Those who want the lottery system at Youngest's elementary school eliminated came out again last night, hijacking the discussion about where the hell the kids at Daughter's middle school go to school next year.
The special board meeting -- erroneously billed initially as a community meeting -- was supposed to be centered on re-drawing the boundaries for middle schools in light of the shuttering of Daughter's middle school. [Noteworthy was even the superintendent forgetting to use the term "consolidation" in talking about the closure. I guess that makes it official. It is being closed. "Consolidation" is for sissies.]
A parent who pulled her third grader and first grader from the lottery school in October and put them in their local school had a prepared statement about the lottery school. The board president even interrupted to point out that it was the middle schools that were the subject at hand. All that did was give the parent a chance to catch her breath before talking more about the lottery school and the injustice of it all. Oh, the injustice!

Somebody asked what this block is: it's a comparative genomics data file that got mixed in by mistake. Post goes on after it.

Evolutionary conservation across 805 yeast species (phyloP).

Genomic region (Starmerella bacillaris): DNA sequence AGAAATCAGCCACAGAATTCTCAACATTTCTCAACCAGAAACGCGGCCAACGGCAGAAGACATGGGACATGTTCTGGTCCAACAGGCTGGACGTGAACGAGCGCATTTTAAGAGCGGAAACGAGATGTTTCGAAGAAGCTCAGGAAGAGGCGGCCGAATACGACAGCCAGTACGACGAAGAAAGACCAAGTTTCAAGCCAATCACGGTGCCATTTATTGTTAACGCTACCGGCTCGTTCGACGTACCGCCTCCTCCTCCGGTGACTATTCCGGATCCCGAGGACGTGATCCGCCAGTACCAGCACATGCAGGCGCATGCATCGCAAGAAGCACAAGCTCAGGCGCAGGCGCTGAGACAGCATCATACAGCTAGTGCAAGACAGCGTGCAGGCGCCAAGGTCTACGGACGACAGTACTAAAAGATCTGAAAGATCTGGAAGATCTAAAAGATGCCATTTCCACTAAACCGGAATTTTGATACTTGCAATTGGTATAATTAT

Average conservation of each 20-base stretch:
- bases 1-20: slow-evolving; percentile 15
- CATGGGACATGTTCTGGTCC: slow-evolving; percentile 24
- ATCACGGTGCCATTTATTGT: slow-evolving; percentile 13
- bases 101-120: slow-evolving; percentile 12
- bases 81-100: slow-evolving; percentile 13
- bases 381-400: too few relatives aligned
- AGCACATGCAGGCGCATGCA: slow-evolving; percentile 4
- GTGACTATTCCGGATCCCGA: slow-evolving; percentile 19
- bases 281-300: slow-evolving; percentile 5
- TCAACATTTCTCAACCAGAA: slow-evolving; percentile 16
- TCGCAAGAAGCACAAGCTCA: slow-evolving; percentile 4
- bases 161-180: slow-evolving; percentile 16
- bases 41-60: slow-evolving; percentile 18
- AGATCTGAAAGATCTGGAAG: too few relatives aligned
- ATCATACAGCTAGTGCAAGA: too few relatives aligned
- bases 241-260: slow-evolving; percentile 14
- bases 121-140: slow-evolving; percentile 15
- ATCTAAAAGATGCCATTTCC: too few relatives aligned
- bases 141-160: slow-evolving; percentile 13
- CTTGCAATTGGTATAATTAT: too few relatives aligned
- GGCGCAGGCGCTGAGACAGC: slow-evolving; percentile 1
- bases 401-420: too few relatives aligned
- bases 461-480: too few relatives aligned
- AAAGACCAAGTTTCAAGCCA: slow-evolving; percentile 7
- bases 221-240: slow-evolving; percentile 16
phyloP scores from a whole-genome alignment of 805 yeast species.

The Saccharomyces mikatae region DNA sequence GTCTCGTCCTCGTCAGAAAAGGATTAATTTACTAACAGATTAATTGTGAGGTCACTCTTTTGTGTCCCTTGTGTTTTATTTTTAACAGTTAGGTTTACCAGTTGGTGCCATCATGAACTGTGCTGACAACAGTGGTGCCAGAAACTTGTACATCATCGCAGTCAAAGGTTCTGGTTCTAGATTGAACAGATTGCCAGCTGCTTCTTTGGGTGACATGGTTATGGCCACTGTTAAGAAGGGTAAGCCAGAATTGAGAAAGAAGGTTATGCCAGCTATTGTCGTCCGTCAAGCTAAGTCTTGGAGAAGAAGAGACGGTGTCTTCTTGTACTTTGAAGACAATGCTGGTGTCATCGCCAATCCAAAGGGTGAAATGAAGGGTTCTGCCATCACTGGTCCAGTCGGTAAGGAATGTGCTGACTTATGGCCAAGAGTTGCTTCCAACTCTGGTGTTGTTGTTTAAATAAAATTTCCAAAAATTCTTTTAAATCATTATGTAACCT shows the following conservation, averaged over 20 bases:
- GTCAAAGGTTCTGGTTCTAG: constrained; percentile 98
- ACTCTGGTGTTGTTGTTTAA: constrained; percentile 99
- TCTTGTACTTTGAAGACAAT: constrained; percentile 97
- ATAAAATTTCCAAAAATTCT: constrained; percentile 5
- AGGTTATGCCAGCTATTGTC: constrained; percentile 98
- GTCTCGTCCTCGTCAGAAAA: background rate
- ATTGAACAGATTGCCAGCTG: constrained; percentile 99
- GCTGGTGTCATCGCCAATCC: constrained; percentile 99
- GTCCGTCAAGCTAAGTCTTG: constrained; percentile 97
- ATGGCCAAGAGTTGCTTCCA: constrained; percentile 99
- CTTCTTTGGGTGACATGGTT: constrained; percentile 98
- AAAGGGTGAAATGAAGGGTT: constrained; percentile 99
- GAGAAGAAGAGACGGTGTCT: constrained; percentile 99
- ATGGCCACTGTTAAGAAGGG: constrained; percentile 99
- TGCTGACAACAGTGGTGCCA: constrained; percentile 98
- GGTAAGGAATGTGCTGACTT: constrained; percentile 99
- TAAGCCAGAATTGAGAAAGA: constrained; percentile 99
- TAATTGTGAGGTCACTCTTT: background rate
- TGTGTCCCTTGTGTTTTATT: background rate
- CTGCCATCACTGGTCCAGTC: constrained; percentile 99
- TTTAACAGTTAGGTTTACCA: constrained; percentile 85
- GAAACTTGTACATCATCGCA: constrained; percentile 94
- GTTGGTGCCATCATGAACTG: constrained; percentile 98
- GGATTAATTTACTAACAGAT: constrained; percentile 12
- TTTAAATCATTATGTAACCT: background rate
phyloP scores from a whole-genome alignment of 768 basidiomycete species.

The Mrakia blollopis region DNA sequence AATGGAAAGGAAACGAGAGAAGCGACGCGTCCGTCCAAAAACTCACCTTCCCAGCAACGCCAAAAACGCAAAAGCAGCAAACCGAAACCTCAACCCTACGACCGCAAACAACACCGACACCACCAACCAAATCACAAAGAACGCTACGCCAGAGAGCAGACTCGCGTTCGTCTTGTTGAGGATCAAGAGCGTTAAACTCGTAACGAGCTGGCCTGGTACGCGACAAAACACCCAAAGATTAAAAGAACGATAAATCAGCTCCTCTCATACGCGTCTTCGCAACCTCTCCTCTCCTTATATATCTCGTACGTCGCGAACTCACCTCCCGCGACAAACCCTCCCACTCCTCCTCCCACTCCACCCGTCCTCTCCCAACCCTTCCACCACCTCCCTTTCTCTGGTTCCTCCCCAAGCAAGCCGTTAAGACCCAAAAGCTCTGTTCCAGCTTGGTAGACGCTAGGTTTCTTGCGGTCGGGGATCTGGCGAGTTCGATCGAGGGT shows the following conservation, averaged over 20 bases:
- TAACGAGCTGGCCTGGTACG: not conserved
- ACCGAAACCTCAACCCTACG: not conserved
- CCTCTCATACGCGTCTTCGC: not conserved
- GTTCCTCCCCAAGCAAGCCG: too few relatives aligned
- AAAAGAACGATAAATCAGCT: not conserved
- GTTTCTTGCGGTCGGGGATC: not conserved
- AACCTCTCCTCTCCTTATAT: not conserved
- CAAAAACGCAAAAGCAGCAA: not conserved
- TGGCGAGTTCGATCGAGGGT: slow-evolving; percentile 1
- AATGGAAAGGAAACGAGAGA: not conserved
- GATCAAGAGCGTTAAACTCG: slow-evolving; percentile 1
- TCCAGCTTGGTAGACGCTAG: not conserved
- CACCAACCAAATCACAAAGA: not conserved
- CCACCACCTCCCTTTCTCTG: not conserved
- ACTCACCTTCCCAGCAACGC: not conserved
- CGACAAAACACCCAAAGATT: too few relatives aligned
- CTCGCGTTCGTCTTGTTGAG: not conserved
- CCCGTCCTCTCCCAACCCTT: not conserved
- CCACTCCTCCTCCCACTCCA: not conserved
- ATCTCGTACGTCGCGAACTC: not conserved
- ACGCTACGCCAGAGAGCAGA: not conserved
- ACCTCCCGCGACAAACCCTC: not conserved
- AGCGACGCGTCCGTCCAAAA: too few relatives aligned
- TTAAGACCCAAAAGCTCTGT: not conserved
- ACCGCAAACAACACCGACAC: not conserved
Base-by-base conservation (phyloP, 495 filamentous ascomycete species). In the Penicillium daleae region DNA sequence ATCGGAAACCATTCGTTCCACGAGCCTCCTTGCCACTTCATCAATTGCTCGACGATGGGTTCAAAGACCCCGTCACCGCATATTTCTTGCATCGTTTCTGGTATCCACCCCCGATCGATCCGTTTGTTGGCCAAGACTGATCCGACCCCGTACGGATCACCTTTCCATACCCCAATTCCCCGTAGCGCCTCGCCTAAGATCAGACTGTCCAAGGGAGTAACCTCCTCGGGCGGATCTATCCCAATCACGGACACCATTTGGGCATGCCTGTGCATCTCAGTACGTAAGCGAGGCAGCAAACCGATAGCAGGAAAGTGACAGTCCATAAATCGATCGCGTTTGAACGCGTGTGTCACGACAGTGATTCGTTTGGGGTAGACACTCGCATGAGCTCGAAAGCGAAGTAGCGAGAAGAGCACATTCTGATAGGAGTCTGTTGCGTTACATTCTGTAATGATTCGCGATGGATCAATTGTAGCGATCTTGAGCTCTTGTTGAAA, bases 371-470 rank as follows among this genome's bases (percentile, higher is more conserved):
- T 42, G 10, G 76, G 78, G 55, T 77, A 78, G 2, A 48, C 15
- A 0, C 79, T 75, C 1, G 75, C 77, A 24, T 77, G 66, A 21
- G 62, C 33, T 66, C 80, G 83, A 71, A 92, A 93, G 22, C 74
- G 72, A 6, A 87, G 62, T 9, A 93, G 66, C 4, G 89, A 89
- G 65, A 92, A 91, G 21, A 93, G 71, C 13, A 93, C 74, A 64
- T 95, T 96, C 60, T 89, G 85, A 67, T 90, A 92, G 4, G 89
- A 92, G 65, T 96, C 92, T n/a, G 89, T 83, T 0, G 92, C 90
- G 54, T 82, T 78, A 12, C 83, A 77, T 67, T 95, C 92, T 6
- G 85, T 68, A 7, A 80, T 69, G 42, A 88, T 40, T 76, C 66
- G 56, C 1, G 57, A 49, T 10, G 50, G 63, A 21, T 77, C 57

I hadn't intended to speak, but after three more people got up to talk about the lottery school, I'd had enough. "More power to you," I said, "But could you please tell my daughter where she's going next year? An online charter school, maybe?"
I'm not surprised, though. I've been telling anyone who's willing to listen -- and even those who aren't -- that the handwriting is on the wall. [See? Right over there, next to the gang graffiti.] That lottery school is going to be opened up to neighborhood kids. The folks at the school can either watch it happen or they can take control of it. But it's going to happen.